From £534 per room per night, hoshinoya.com/kyoto
While most first-timers to Japan tend to stick to Honshu Island, Kyūshū, the country’s southernmost main island, offers a more relaxed introduction to the local way of life. The volatile landscape is peppered with volcanoes, moss-encrusted cedar forests and natural onsen. There are cosmopolitan cities aplenty, from Fukuoka to Nagasaki, but to experience Kyūshū at its most enchanting, head for the highlands of smouldering Mount Aso, the country’s largest active volcano.
Take a soak
Swap your walking boots for a yukata gown and a pair of geta sandals to enjoy the popular Japanese pastime of hot spring bathing. Kurokawa Onsen, situated in a gorge about an hour away from Aso town, is among the country’s most unspoilt, not to mention picturesque, hot spring resorts. Don’t let the fact that you have to bathe completely naked with strangers put you off – the scenic backdrop and soothing thermal waters will assuage first time nerves.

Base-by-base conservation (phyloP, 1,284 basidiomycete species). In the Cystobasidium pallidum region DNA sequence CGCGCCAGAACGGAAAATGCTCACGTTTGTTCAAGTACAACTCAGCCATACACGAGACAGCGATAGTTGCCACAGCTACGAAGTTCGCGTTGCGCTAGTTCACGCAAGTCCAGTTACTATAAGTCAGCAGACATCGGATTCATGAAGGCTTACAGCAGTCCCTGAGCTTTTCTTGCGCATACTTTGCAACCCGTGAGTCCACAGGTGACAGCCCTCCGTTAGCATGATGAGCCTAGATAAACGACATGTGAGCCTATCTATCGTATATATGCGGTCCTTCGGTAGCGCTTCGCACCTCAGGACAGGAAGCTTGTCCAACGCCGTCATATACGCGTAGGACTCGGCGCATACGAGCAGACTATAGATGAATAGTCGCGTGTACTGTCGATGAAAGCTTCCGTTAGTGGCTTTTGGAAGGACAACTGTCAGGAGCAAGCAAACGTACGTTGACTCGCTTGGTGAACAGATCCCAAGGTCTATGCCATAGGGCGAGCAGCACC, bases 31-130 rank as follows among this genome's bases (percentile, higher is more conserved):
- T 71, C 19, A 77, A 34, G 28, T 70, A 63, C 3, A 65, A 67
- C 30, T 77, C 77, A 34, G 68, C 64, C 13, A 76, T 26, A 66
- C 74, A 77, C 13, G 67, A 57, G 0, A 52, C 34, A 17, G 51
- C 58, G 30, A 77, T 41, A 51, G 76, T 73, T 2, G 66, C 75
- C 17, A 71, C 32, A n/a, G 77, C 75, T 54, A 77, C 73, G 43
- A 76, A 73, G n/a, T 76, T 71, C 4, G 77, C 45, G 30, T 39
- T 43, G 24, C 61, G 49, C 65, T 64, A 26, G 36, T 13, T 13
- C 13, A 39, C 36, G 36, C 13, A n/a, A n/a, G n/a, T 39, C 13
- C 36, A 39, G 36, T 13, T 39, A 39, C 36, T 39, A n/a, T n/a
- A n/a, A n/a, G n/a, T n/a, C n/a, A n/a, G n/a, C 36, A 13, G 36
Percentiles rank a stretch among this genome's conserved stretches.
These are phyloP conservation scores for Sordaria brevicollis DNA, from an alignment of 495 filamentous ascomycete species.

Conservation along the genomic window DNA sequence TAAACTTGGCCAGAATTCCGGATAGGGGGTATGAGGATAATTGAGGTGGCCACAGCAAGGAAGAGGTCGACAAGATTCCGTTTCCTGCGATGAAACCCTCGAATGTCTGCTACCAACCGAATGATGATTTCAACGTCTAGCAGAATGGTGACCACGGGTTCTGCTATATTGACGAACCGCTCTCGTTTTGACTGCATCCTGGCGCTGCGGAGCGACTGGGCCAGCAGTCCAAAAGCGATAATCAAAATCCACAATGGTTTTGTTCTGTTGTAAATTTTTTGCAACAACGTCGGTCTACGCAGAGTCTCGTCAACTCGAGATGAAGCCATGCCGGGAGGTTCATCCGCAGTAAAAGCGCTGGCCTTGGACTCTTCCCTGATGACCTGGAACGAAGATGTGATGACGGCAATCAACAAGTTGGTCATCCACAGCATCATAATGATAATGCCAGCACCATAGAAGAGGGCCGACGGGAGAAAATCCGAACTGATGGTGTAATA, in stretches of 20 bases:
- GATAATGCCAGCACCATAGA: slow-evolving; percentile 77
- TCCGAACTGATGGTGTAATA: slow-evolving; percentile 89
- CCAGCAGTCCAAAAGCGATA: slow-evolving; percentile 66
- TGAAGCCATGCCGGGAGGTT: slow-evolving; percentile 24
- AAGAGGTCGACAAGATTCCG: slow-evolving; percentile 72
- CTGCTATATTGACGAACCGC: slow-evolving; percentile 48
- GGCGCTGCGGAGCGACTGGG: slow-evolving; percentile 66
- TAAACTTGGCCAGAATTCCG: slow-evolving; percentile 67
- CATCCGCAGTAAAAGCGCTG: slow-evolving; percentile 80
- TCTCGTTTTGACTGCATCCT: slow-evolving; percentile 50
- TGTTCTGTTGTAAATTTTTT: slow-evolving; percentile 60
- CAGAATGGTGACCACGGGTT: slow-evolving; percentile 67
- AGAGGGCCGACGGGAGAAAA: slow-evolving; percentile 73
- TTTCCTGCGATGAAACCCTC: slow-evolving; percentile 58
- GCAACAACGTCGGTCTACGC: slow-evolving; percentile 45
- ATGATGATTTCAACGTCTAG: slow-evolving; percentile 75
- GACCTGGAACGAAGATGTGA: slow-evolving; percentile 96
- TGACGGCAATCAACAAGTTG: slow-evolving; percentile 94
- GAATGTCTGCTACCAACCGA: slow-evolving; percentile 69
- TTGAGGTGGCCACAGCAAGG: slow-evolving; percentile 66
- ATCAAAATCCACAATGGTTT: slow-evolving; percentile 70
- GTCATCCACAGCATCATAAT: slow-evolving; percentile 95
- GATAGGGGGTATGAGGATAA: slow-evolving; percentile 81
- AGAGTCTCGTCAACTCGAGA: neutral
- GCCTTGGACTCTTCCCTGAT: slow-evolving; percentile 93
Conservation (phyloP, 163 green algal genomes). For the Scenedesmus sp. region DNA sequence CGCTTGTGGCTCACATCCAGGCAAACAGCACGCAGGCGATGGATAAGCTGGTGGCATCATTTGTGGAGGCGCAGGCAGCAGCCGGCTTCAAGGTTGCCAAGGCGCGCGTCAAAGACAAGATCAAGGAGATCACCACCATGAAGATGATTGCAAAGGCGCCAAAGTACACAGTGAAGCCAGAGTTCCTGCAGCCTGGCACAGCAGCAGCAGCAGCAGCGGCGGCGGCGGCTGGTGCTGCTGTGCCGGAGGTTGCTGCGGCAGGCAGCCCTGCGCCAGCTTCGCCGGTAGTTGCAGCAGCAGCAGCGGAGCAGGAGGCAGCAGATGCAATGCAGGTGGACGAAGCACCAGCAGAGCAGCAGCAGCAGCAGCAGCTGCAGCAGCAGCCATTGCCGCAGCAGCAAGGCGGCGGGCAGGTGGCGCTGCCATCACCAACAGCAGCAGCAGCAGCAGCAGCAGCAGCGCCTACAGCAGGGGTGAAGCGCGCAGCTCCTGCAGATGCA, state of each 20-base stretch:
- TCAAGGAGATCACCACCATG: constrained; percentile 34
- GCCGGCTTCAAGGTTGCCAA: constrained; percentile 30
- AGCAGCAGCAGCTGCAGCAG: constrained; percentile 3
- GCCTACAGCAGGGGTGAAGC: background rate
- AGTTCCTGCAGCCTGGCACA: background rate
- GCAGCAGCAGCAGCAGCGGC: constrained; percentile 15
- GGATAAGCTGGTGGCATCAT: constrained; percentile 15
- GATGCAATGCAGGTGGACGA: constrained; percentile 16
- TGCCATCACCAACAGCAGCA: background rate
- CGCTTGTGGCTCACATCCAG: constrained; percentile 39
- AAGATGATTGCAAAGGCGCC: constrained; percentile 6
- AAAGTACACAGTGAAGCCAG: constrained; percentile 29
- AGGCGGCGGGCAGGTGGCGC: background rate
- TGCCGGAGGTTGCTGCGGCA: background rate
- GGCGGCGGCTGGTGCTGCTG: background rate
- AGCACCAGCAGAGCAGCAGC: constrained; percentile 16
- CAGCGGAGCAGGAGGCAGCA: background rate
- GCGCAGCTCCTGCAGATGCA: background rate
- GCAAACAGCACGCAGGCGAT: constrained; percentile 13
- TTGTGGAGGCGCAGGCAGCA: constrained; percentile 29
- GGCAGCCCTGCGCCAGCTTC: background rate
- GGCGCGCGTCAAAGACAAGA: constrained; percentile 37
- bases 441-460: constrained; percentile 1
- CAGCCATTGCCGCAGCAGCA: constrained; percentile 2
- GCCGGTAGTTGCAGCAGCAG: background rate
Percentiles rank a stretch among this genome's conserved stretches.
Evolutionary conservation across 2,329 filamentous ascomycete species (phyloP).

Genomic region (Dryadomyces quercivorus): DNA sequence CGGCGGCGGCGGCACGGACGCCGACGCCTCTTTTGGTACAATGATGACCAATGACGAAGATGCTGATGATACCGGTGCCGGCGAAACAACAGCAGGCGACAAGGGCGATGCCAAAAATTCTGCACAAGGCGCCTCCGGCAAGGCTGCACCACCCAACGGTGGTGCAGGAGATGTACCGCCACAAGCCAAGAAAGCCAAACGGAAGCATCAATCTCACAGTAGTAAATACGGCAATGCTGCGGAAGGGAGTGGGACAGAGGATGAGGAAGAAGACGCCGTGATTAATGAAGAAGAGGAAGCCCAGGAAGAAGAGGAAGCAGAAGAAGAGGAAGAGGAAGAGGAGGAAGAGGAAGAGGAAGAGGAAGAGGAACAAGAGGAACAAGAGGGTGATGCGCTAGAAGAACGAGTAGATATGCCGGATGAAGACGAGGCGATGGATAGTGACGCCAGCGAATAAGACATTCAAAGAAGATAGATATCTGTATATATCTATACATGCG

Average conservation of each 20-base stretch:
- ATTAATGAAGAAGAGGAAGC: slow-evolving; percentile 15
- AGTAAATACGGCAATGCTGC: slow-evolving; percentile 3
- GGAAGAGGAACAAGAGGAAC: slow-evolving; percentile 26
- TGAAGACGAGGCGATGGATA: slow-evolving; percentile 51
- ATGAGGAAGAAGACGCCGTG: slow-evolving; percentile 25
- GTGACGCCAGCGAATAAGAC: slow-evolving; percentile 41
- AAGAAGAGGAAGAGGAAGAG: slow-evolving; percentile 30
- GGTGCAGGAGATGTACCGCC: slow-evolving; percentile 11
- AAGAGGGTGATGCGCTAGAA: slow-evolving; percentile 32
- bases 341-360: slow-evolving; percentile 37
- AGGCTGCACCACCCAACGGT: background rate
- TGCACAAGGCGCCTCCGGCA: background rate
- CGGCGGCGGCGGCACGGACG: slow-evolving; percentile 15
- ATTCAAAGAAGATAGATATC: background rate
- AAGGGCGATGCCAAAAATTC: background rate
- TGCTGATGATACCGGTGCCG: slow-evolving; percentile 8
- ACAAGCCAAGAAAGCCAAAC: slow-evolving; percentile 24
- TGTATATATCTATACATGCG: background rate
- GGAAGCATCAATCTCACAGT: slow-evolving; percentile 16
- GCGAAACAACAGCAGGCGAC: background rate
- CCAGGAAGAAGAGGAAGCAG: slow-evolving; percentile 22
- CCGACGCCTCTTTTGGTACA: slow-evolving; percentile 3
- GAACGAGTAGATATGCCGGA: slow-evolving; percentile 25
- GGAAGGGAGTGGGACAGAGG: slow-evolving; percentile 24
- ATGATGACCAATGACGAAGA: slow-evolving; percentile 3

Daytrippers can purchase an onsen passport (nyūtō tegata) that gives access to three of the village’s 24 baths. Our favourite pitstops include Hozantei, a riverside rotemburo surrounded by forest, and the atmospheric cave pool, Sato no yu Waraku.
Unwind under the stars
KAI Aso, a hot spring ryokan set in the stunning Aso Kujū National Park, feels like a world away from everything. Its 12 villas each come with an outdoor deck and private hot spring bath, meaning there isn’t any need to leave the privacy of your room. If you do want to explore, however, the staff can organise a horseback tour of the volcano’s grassy slopes.
We watch the sun set over Mount Aso from the ryokan’s glass-fronted restaurant while picking our way through beautifully presented sashimi and wagyu beef flambéed on a searing hot lava plate. But for the best views in the house, head to the observation deck for a spot of stargazing in the velvet darkness – the neon-bright lights of Tokyo will seem like a distant dream.
From £260 per room per night, kai-ryokan.jp/en